[R-sig-ME] Is it right to specify a random slope for the dummy variables
Reinhold Kliegl
reinhold.kliegl at gmail.com
Wed Dec 31 12:35:21 CET 2008
By default, a categorical variable (factor) with n levels comes with
n-1 treatment contrasts. Therefore, in the fixed-effect part of the
model the intercept represents the reference level and the n-1
contrasts represent the mean differences between the other levels and
the reference level, assuming a balanced design. You can check your
specification with contrasts(factor). Of course, you should change
from treatment to other contrasts as required by your hypotheses. See
?contrasts.
Now suppose you have the variable group as random factor in the model
and you include the variable factor also in the random effects part:
lmer(y ~ factor + (factor|group))
Then, you can estimate the variance of the intercept (i.e., variance
of reference level for groups), variances of the n-1 difference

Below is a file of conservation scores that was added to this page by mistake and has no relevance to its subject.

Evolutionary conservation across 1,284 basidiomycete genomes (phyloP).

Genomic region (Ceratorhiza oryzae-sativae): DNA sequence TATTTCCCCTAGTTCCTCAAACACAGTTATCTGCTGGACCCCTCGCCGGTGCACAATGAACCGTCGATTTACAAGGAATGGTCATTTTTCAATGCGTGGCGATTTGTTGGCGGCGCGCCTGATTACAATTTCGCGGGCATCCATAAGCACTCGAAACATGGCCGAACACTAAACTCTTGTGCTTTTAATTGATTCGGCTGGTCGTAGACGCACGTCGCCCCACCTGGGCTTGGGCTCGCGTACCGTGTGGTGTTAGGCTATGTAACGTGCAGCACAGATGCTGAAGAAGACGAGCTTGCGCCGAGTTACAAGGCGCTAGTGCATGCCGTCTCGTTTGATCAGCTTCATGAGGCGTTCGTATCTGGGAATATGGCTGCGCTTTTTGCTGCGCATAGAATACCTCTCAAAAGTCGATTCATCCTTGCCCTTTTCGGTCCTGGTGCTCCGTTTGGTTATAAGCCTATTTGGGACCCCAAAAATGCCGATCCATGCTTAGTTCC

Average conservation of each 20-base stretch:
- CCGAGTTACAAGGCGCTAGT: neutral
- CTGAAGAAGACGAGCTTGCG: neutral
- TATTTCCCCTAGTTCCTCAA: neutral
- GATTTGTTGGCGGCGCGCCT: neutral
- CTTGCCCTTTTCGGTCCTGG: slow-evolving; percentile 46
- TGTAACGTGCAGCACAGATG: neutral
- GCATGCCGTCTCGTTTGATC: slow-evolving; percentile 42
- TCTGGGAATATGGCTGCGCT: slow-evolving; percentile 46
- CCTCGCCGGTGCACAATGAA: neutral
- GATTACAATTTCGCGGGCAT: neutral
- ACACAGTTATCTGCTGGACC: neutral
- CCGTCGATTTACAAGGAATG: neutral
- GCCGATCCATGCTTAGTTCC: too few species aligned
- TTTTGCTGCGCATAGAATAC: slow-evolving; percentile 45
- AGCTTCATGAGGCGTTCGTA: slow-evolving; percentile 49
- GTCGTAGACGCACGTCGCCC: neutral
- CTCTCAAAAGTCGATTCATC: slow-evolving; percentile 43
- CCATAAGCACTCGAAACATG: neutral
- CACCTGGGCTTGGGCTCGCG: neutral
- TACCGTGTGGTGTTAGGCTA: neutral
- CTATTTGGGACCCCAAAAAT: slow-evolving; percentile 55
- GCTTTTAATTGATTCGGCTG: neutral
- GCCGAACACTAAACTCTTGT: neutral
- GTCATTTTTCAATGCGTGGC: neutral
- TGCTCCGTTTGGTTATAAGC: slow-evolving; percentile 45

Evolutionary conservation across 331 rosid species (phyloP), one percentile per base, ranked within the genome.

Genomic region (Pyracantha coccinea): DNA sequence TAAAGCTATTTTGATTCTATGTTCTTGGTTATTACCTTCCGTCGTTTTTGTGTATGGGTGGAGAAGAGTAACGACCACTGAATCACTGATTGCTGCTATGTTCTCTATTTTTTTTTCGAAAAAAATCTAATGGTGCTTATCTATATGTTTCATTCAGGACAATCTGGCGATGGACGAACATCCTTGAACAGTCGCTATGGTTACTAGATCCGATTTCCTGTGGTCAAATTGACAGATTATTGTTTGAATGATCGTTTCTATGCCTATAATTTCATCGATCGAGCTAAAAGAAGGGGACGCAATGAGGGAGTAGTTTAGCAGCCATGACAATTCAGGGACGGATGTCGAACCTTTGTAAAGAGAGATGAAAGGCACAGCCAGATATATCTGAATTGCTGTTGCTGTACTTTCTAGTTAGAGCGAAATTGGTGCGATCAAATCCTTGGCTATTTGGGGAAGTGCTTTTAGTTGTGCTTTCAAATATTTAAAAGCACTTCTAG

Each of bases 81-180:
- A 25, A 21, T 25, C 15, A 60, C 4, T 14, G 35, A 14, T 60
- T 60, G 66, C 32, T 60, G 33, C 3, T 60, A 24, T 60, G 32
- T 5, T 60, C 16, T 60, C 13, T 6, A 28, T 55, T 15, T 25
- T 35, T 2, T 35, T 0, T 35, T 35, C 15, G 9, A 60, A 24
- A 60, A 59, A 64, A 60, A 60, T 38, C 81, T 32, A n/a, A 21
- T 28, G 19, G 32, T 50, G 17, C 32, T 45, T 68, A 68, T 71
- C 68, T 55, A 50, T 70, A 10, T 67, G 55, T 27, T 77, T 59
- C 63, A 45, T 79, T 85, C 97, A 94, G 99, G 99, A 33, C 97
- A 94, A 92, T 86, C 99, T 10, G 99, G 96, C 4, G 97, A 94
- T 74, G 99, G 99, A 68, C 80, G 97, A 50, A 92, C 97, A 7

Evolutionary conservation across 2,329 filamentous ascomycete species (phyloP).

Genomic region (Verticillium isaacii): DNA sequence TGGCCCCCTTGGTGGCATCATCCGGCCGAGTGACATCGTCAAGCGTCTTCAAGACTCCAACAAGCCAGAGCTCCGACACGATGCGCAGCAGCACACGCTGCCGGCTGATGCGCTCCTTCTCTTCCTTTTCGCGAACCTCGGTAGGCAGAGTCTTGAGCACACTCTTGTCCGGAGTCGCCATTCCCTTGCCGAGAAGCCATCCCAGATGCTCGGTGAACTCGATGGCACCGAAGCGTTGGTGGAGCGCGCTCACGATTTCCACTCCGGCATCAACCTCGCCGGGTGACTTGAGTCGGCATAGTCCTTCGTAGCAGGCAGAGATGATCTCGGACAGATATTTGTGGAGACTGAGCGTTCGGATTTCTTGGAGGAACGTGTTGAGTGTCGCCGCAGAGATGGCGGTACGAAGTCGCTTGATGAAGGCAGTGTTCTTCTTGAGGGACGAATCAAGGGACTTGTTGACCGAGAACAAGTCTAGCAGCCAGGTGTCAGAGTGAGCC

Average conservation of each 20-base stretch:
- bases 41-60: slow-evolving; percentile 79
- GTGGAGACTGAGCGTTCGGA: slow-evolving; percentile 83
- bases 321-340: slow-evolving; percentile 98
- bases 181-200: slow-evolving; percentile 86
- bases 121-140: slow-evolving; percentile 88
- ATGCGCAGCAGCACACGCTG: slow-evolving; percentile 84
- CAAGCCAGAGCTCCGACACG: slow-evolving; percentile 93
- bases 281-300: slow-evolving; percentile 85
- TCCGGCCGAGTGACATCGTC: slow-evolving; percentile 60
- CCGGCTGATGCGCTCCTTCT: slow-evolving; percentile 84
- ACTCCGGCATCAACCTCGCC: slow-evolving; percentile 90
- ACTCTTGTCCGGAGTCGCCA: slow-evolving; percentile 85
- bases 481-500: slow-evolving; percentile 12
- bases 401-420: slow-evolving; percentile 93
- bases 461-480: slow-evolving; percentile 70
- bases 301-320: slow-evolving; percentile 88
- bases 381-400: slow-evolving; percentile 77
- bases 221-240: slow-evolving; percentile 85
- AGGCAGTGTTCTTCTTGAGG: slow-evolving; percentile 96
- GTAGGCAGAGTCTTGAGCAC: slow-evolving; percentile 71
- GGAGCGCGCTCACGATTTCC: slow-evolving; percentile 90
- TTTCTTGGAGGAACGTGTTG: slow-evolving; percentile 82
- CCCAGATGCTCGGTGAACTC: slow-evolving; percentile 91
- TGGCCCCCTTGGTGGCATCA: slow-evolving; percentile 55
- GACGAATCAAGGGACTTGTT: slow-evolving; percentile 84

scores for group, and correlations between intercept and difference
scores as random effects (i.e., you estimate varying intercepts and
varying differences and the correlations between them).
Thus, with categorical variables you are mostly looking at the
variance and correlation of difference scores between levels of a
factor rather than variance and correlation of slopes (which are also
a kind of difference score, of course).
Reinhold Kliegl
On Wed, Dec 31, 2008 at 9:45 AM, zhijie zhang <epistat at gmail.com> wrote:
> Dear all,
> Today, i was thinking the following question.
> We know the variables may be classified into continuous, ordinal, and
> categorical variables. I was confused about how to handle with
> the categorical variables in the multi-level models.
> For fixed effects, the categorical variables were always treated as dummy
> variables, my questions are:
> 1. Could the random slope be specified for categorical variables that was
> always changed into the form of dummy variables?
> 2. If the random slope could be specified for categorical variables, how to
> explain it? It seems a little different from the continuous variables.
> I tried the GLIMMIX Procedure in SAS. It seems that SAS treats categorical
> variables as continuous variables. While in MLWin, it seems that random
> slope could be specified for the dummy variables .
> Any ideas on it are greatly appreciated.
>
> --
> With Kind Regards,
>
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> ZhiJie Zhang ,PhD
> Dept.of Epidemiology, School of Public Health,Fudan University
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